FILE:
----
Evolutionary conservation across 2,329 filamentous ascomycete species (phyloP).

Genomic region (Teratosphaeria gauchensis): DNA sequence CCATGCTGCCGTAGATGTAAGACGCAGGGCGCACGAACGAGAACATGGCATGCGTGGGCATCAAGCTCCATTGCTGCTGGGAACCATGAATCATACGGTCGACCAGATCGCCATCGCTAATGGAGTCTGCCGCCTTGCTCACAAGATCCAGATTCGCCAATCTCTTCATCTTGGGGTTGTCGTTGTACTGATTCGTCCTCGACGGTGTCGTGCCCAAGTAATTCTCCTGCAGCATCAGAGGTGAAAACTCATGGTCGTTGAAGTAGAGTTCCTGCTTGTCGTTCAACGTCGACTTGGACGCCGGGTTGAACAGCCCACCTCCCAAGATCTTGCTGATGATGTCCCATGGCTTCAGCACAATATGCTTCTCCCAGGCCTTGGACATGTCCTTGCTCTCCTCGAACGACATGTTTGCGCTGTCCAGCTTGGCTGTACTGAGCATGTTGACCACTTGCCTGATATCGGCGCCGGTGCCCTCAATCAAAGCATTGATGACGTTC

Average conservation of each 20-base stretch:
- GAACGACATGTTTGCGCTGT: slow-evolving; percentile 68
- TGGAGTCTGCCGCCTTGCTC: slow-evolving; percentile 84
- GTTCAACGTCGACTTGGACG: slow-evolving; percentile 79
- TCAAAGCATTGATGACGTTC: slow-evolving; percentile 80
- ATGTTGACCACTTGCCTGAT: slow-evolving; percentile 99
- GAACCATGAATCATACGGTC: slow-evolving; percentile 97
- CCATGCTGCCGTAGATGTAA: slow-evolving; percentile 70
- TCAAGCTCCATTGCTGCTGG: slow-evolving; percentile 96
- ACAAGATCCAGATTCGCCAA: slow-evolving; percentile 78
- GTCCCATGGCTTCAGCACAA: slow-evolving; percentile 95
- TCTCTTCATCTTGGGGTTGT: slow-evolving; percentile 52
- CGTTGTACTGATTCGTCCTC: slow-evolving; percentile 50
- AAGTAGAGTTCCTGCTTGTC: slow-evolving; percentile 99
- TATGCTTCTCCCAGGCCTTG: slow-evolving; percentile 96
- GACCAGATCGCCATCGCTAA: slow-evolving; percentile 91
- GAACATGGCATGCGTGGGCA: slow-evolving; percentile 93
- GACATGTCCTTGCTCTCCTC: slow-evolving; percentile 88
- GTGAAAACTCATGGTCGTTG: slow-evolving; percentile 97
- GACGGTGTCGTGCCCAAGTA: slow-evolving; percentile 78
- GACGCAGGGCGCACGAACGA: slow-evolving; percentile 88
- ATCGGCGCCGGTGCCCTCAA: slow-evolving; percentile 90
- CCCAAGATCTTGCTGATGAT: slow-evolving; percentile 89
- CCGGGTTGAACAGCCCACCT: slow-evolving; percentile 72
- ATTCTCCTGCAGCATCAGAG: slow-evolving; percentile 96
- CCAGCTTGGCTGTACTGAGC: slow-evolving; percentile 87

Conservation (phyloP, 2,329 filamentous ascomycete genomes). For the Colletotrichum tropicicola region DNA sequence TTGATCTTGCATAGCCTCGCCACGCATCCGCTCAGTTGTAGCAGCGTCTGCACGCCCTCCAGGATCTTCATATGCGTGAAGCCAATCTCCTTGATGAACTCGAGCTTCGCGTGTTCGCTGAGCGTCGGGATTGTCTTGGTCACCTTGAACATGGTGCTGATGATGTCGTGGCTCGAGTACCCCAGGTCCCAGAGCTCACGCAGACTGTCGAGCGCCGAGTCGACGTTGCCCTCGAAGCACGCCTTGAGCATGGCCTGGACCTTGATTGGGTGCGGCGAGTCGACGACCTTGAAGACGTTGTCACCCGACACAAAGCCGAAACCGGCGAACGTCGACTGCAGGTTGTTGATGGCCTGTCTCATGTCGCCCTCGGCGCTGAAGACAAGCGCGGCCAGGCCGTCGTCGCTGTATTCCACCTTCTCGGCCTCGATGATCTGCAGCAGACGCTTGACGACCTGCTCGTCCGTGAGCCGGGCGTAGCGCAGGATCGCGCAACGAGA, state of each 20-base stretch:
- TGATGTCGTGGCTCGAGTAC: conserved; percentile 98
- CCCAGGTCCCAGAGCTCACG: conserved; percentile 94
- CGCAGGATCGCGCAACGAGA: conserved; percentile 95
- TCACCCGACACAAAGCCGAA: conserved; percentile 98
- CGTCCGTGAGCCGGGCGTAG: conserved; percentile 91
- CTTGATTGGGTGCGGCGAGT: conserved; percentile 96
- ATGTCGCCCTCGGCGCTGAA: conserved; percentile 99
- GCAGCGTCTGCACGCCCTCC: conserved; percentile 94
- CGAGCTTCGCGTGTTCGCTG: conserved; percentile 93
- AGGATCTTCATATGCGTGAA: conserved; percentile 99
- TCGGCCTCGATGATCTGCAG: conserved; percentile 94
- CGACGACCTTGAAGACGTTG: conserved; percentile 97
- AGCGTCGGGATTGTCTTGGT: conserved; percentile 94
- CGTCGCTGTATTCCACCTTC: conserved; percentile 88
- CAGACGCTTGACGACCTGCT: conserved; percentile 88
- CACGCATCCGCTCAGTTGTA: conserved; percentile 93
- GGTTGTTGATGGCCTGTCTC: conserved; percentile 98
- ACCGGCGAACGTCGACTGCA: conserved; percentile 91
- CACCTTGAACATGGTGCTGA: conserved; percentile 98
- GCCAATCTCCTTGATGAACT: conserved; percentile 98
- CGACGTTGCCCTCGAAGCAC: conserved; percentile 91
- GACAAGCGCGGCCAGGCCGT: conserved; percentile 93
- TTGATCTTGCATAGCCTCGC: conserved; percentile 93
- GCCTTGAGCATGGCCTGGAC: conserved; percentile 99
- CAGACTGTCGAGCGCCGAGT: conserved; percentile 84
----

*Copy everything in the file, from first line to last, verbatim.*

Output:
Evolutionary conservation across 2,329 filamentous ascomycete species (phyloP).

Genomic region (Teratosphaeria gauchensis): DNA sequence CCATGCTGCCGTAGATGTAAGACGCAGGGCGCACGAACGAGAACATGGCATGCGTGGGCATCAAGCTCCATTGCTGCTGGGAACCATGAATCATACGGTCGACCAGATCGCCATCGCTAATGGAGTCTGCCGCCTTGCTCACAAGATCCAGATTCGCCAATCTCTTCATCTTGGGGTTGTCGTTGTACTGATTCGTCCTCGACGGTGTCGTGCCCAAGTAATTCTCCTGCAGCATCAGAGGTGAAAACTCATGGTCGTTGAAGTAGAGTTCCTGCTTGTCGTTCAACGTCGACTTGGACGCCGGGTTGAACAGCCCACCTCCCAAGATCTTGCTGATGATGTCCCATGGCTTCAGCACAATATGCTTCTCCCAGGCCTTGGACATGTCCTTGCTCTCCTCGAACGACATGTTTGCGCTGTCCAGCTTGGCTGTACTGAGCATGTTGACCACTTGCCTGATATCGGCGCCGGTGCCCTCAATCAAAGCATTGATGACGTTC

Average conservation of each 20-base stretch:
- GAACGACATGTTTGCGCTGT: slow-evolving; percentile 68
- TGGAGTCTGCCGCCTTGCTC: slow-evolving; percentile 84
- GTTCAACGTCGACTTGGACG: slow-evolving; percentile 79
- TCAAAGCATTGATGACGTTC: slow-evolving; percentile 80
- ATGTTGACCACTTGCCTGAT: slow-evolving; percentile 99
- GAACCATGAATCATACGGTC: slow-evolving; percentile 97
- CCATGCTGCCGTAGATGTAA: slow-evolving; percentile 70
- TCAAGCTCCATTGCTGCTGG: slow-evolving; percentile 96
- ACAAGATCCAGATTCGCCAA: slow-evolving; percentile 78
- GTCCCATGGCTTCAGCACAA: slow-evolving; percentile 95
- TCTCTTCATCTTGGGGTTGT: slow-evolving; percentile 52
- CGTTGTACTGATTCGTCCTC: slow-evolving; percentile 50
- AAGTAGAGTTCCTGCTTGTC: slow-evolving; percentile 99
- TATGCTTCTCCCAGGCCTTG: slow-evolving; percentile 96
- GACCAGATCGCCATCGCTAA: slow-evolving; percentile 91
- GAACATGGCATGCGTGGGCA: slow-evolving; percentile 93
- GACATGTCCTTGCTCTCCTC: slow-evolving; percentile 88
- GTGAAAACTCATGGTCGTTG: slow-evolving; percentile 97
- GACGGTGTCGTGCCCAAGTA: slow-evolving; percentile 78
- GACGCAGGGCGCACGAACGA: slow-evolving; percentile 88
- ATCGGCGCCGGTGCCCTCAA: slow-evolving; percentile 90
- CCCAAGATCTTGCTGATGAT: slow-evolving; percentile 89
- CCGGGTTGAACAGCCCACCT: slow-evolving; percentile 72
- ATTCTCCTGCAGCATCAGAG: slow-evolving; percentile 96
- CCAGCTTGGCTGTACTGAGC: slow-evolving; percentile 87

Conservation (phyloP, 2,329 filamentous ascomycete genomes). For the Colletotrichum tropicicola region DNA sequence TTGATCTTGCATAGCCTCGCCACGCATCCGCTCAGTTGTAGCAGCGTCTGCACGCCCTCCAGGATCTTCATATGCGTGAAGCCAATCTCCTTGATGAACTCGAGCTTCGCGTGTTCGCTGAGCGTCGGGATTGTCTTGGTCACCTTGAACATGGTGCTGATGATGTCGTGGCTCGAGTACCCCAGGTCCCAGAGCTCACGCAGACTGTCGAGCGCCGAGTCGACGTTGCCCTCGAAGCACGCCTTGAGCATGGCCTGGACCTTGATTGGGTGCGGCGAGTCGACGACCTTGAAGACGTTGTCACCCGACACAAAGCCGAAACCGGCGAACGTCGACTGCAGGTTGTTGATGGCCTGTCTCATGTCGCCCTCGGCGCTGAAGACAAGCGCGGCCAGGCCGTCGTCGCTGTATTCCACCTTCTCGGCCTCGATGATCTGCAGCAGACGCTTGACGACCTGCTCGTCCGTGAGCCGGGCGTAGCGCAGGATCGCGCAACGAGA, state of each 20-base stretch:
- TGATGTCGTGGCTCGAGTAC: conserved; percentile 98
- CCCAGGTCCCAGAGCTCACG: conserved; percentile 94
- CGCAGGATCGCGCAACGAGA: conserved; percentile 95
- TCACCCGACACAAAGCCGAA: conserved; percentile 98
- CGTCCGTGAGCCGGGCGTAG: conserved; percentile 91
- CTTGATTGGGTGCGGCGAGT: conserved; percentile 96
- ATGTCGCCCTCGGCGCTGAA: conserved; percentile 99
- GCAGCGTCTGCACGCCCTCC: conserved; percentile 94
- CGAGCTTCGCGTGTTCGCTG: conserved; percentile 93
- AGGATCTTCATATGCGTGAA: conserved; percentile 99
- TCGGCCTCGATGATCTGCAG: conserved; percentile 94
- CGACGACCTTGAAGACGTTG: conserved; percentile 97
- AGCGTCGGGATTGTCTTGGT: conserved; percentile 94
- CGTCGCTGTATTCCACCTTC: conserved; percentile 88
- CAGACGCTTGACGACCTGCT: conserved; percentile 88
- CACGCATCCGCTCAGTTGTA: conserved; percentile 93
- GGTTGTTGATGGCCTGTCTC: conserved; percentile 98
- ACCGGCGAACGTCGACTGCA: conserved; percentile 91
- CACCTTGAACATGGTGCTGA: conserved; percentile 98
- GCCAATCTCCTTGATGAACT: conserved; percentile 98
- CGACGTTGCCCTCGAAGCAC: conserved; percentile 91
- GACAAGCGCGGCCAGGCCGT: conserved; percentile 93
- TTGATCTTGCATAGCCTCGC: conserved; percentile 93
- GCCTTGAGCATGGCCTGGAC: conserved; percentile 99
- CAGACTGTCGAGCGCCGAGT: conserved; percentile 84